Prince Lot was noted for his energy, perseverance and strength of will in promoting the resurgence and preservation of Hawaiian culture in the face of Western pressure and criticism.

“Moanalua Gardens Foundation was started in 1970 to research and document the significant cultural and natural sites of Kamananui Valley in Moanalua in an effort to prevent the H-3 freeway from going through the valley,” explains MGF executive director Marilyn Schoenke. “The Prince Lot Hula Festival was then established in 1978 as a way to thank the community for its support of the foundation’s goals.”

Since its inception, the festival has been recognized by the National Endowment for the Arts for excellence, and received the “Keep it Hawaii” Kahili Award from the Hawaii Visitors and Convention Bureau in 1990 and 1999.

The historic festival has become a cultural fixture, attracting up to 8,000 visitors every year, who come not only to watch the hula performances but also to enjoy the various Hawaiian art demonstrations such as lauhala weaving, feather lei making and native Hawaiian games. New this year is a language exhibition.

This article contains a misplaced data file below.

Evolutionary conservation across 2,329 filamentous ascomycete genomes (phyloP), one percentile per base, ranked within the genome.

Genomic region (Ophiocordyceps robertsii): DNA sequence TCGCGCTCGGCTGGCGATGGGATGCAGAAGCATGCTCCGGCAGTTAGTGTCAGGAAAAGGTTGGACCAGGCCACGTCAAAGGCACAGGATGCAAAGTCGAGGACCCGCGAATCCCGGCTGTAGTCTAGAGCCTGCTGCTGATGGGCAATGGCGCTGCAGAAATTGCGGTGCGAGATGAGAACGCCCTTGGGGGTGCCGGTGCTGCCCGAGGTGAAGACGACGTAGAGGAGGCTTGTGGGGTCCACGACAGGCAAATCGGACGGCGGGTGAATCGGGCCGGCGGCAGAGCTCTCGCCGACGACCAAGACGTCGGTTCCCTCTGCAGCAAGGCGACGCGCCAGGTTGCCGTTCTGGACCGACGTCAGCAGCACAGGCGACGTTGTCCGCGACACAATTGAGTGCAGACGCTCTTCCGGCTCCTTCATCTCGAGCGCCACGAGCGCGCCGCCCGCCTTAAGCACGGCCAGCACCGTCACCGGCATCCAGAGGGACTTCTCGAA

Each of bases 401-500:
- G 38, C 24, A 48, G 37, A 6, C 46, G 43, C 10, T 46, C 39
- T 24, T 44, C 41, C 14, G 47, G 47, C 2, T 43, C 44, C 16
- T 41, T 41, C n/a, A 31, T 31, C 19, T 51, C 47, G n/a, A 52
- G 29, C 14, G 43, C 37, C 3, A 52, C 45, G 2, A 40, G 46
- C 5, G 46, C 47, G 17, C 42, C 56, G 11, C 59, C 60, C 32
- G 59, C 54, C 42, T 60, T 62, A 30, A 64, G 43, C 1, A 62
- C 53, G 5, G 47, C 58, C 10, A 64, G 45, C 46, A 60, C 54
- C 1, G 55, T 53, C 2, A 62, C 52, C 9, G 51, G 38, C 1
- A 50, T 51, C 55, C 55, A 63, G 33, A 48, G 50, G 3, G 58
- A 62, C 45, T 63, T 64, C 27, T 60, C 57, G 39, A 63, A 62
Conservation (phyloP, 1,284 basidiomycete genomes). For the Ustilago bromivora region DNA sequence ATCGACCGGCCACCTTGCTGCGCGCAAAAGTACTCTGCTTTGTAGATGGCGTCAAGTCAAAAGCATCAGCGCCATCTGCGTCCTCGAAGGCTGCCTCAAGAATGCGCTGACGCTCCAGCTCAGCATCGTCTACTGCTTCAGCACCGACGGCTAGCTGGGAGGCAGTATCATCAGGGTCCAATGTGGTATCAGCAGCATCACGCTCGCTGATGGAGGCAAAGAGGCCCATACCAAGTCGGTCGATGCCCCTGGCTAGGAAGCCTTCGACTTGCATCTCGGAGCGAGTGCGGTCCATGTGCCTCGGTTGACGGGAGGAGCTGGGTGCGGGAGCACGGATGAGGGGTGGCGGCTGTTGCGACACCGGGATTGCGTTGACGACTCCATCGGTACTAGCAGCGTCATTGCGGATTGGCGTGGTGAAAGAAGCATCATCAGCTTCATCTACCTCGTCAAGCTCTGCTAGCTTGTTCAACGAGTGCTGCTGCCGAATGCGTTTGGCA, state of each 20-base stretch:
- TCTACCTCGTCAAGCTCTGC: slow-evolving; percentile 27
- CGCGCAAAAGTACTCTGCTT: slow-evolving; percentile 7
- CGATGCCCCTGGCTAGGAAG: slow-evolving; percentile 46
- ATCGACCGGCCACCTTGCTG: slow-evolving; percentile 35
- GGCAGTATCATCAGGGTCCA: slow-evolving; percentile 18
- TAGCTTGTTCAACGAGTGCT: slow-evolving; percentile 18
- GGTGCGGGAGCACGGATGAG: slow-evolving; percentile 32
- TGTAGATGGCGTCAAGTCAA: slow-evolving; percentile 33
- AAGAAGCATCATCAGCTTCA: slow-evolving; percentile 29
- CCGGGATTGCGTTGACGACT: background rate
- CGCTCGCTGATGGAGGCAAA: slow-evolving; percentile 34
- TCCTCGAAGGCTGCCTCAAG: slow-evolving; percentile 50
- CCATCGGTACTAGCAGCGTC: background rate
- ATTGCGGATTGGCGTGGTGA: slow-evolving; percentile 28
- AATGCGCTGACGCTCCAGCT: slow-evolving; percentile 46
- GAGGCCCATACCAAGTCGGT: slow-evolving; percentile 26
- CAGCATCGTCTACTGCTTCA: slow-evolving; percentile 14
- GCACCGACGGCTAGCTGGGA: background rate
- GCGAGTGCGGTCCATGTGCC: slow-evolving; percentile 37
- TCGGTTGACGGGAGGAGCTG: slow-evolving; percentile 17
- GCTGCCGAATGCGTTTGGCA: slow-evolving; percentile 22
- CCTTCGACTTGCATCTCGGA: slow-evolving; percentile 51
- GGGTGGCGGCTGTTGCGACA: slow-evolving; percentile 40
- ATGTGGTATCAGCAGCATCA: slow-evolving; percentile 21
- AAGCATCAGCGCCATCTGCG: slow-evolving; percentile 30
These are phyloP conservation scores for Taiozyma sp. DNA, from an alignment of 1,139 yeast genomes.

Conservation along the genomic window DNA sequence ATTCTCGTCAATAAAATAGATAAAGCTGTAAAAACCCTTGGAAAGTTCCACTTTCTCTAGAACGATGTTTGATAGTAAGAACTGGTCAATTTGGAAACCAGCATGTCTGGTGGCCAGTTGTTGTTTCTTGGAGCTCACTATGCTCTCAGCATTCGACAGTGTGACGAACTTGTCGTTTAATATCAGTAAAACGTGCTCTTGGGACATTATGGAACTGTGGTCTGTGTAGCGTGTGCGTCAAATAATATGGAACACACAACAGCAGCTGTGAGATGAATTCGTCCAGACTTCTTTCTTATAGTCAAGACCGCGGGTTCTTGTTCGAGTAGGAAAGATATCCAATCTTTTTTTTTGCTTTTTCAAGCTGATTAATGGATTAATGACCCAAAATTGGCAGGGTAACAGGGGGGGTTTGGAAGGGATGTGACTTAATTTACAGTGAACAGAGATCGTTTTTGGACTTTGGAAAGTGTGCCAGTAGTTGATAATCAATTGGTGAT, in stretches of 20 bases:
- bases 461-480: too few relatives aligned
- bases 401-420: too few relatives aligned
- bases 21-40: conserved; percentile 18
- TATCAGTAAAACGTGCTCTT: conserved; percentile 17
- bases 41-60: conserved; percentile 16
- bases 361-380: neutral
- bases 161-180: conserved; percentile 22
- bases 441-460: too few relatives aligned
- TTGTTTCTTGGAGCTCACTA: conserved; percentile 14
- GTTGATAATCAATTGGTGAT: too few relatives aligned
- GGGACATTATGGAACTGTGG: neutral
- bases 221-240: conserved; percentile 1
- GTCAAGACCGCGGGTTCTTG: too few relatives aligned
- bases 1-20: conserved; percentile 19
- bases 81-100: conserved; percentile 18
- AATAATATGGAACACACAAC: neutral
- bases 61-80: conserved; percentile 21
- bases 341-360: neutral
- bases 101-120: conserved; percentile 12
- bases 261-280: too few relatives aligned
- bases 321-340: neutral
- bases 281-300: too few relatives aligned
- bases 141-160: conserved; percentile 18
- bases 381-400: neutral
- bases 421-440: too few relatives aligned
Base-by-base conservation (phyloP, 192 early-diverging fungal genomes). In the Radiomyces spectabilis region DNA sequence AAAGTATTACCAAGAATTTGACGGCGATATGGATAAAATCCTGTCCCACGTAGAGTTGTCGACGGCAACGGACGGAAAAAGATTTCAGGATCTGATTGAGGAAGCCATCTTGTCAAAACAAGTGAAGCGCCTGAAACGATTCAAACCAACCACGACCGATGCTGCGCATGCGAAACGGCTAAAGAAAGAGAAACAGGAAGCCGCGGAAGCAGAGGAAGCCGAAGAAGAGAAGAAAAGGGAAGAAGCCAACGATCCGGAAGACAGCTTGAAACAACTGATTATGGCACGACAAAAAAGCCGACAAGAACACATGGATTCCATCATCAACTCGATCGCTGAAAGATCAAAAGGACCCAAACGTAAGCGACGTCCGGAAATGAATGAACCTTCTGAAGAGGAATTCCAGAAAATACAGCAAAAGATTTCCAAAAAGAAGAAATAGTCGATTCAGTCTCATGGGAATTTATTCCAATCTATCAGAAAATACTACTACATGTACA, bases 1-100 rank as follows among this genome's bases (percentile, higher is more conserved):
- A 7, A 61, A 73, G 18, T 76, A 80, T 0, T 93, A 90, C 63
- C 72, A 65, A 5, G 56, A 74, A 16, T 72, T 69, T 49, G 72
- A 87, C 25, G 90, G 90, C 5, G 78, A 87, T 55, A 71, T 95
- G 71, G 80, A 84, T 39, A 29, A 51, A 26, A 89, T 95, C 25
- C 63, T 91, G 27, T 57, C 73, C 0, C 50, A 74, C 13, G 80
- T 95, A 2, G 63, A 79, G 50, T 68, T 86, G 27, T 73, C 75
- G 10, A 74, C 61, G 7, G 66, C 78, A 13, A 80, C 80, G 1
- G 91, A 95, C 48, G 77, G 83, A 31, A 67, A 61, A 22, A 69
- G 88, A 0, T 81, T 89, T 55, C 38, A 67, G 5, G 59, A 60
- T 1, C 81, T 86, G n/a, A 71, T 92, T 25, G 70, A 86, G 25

In addition, at the nearby school grounds, arts and crafts vendors sell their wares, and tasty foods, including local plate lunches and shave ice, are available.

While the Prince Lot Hula Festival is known worldwide, locals make up the majority of Prince Lot festival patrons, bringing their whole families — straw mats and beach chairs in hand — to sit under the trees and enjoy an entire day devoted to the perpetuation of the Hawaiian culture.

“I think the No. 1 thing about the festival is the setting,” says Vicky Holt Takamine, kumu hula of Pua Ali‘i ‘Ilima, who has been with the festival since day one and also oversees the committee that selects and invites the various halau to the event each year. “Hula, to me, was not meant to be in a stadium or an auditorium. To enjoy hula on the hula pa (hula mound) at Prince Lot at Moanalua Gardens is probably the ultimate setting for hula. All of the elements we are talking about are right there: the trees, the sky, the wonderful weather … We’re put back into the realm of hula and what hula celebrates — the beauty of nature.”

Takamine’s halau will perform again this year, in addition to the halau of kumu hula like Leimomi Maldonado, Leimomi Ho, Hokulani DeRego, Mapuana de Silva, Frank Kawaikapuokalani Hewett, Karl Veto Baker and Michael Casupang. The halau of kumu hula Coline Aiu, Kamaka‘eu Williams, Leina‘ala Kalama Heine, Rich Padrina, Lehua Hulihee and Doreen Doo are also in the lineup. Each hula halau will have 20 minutes to perform. The emcees are Nalani Olds, singer and entertainer, and Wendell Silva, former executive director of the State Foundation on Culture and the Arts.